Welcome to The Friends School of Atlanta Library
The FSA Library is composed of the following areas, all arranged for use by students of varying ages and experience levels:
- Storytime Area, which also serves as the teaching area. Stories will be connected to various events throughout the year, such as holidays, special months, celebrations of authors and illustrators, or units being taught in the classrooms.
- Stacks, which include the following sections:
- Picture Books and Easy Readers
- Young Adult
- Reference, kept separate from the rest of the non-fiction section
- Special Collections, including pop-ups and mechanical books, Quaker education, signed and rare books, and parenting guides
- Periodical Reading Area
- Circulation and Computer Stations
- Reference and Study Tables, to be used for independent work and group projects
Each class will visit the library once a week and receive guided instruction, read aloud time, and free reading and browsing time. All students, beginning with Pre-K, will learn library etiquette, caring for books, alerting the librarian to problems with materials, checking out materials, keeping materials safe while they are checked out, and returning them by their due dates.
Guided instruction will include the following concepts, as appropriate to grade level:
- Caring for library materials
- Alphabetizing and finding fiction books on the shelves
- Choosing an appropriate library book
- Making inferences about books
- Searching for books by title, author, and subject
- Newbery, Caldecott, and Coretta Scott King winners and honorees
- Parts of a Book
- Dewey Decimal System and call numbers
- Searching for books by Dewey Classification
All activities in the library are designed to support student literacy, and develop interested, engaged readers.
Search our collection of more than 3500 items.
To use World Book Online from home, students will need login and password information. See the librarian or contact us.
Media Lab Resources
The FSA Media Center affirms the mission of FSA and the value of broad access to information for our students. We aim to provide a wide and diverse range of learning and reading resources of varied levels and points of view, encouraging students to be skeptical information consumers practiced in making informed judgements. Selection of a work does not constitute agreement with the content. Currently, the library specifically targets the student population and teachers relying on the main library for their curriculum needs.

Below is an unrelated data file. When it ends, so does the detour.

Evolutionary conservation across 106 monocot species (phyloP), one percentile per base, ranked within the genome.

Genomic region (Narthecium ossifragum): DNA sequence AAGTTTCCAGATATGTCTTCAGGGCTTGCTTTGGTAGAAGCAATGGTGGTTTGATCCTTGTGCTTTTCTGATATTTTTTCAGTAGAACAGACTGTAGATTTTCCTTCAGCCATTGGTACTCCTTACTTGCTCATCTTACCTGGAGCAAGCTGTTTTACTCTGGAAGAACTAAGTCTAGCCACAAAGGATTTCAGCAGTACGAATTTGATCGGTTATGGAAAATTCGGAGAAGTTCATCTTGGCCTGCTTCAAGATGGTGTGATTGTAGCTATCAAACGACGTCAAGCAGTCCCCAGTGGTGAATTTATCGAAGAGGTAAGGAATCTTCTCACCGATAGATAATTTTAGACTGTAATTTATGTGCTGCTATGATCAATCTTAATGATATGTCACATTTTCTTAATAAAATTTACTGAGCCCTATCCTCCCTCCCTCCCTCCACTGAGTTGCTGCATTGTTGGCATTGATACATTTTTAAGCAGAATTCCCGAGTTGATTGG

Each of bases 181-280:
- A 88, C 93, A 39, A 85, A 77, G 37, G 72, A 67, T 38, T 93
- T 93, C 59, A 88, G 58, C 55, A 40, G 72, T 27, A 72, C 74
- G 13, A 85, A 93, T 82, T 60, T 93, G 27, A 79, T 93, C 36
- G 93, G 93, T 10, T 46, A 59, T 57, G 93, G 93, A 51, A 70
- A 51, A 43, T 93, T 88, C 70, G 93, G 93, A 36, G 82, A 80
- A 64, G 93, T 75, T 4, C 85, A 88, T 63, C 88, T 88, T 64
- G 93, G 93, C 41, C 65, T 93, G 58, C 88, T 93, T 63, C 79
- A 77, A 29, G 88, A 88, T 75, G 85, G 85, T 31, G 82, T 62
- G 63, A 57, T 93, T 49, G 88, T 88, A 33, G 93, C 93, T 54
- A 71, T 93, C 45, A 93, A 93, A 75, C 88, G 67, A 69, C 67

Websites to support your child's learning experience. These sites include free content. Some sites require login information.
Great Websites for Kids.This amazing site is a treasure of information. The Association for Library Service to Children has created a database of fun, informational, and interactive sites that cross the curriculum. From poetry to engineering, this site contains links to every interest and enthusiasm.
Scholastic News Kids Press Corps includes current events stories written and produced by students. Covers a wide variety of topics that show up in the media with a writing style that helps engage younger readers.
Meet Me at the Corner is a great alternative to You Tube, providing kid-friendly, educational videos on a variety of subjects. Also included is a section of video book reviews, and advice and techniques for making original videos.
DIY is a great site to remember around Science Fair time! Kids can watch how-to videos on everything from making a cardboard Millenium Falcon, to a Frozen Elsa Salad. One family note: some projects require tools that could cause harm if used incorrectly. Kids will need supervision for certain experiments.
National Geographic Education provides videos, stories, games, and homework help, all designed to help kids learn to be global community members.
Just for Kids is a site primarily focused on science and health concepts. It is project of the University of Illinois, and includes links to external websites, mostly run by educational or government groups.
KidsReads includes reviews, upcoming releases, suggestions for your next read, and lots of other info for bibliophiles. Links to Amazon are provided for most titles, so remember to first check your library for a copy before you buy!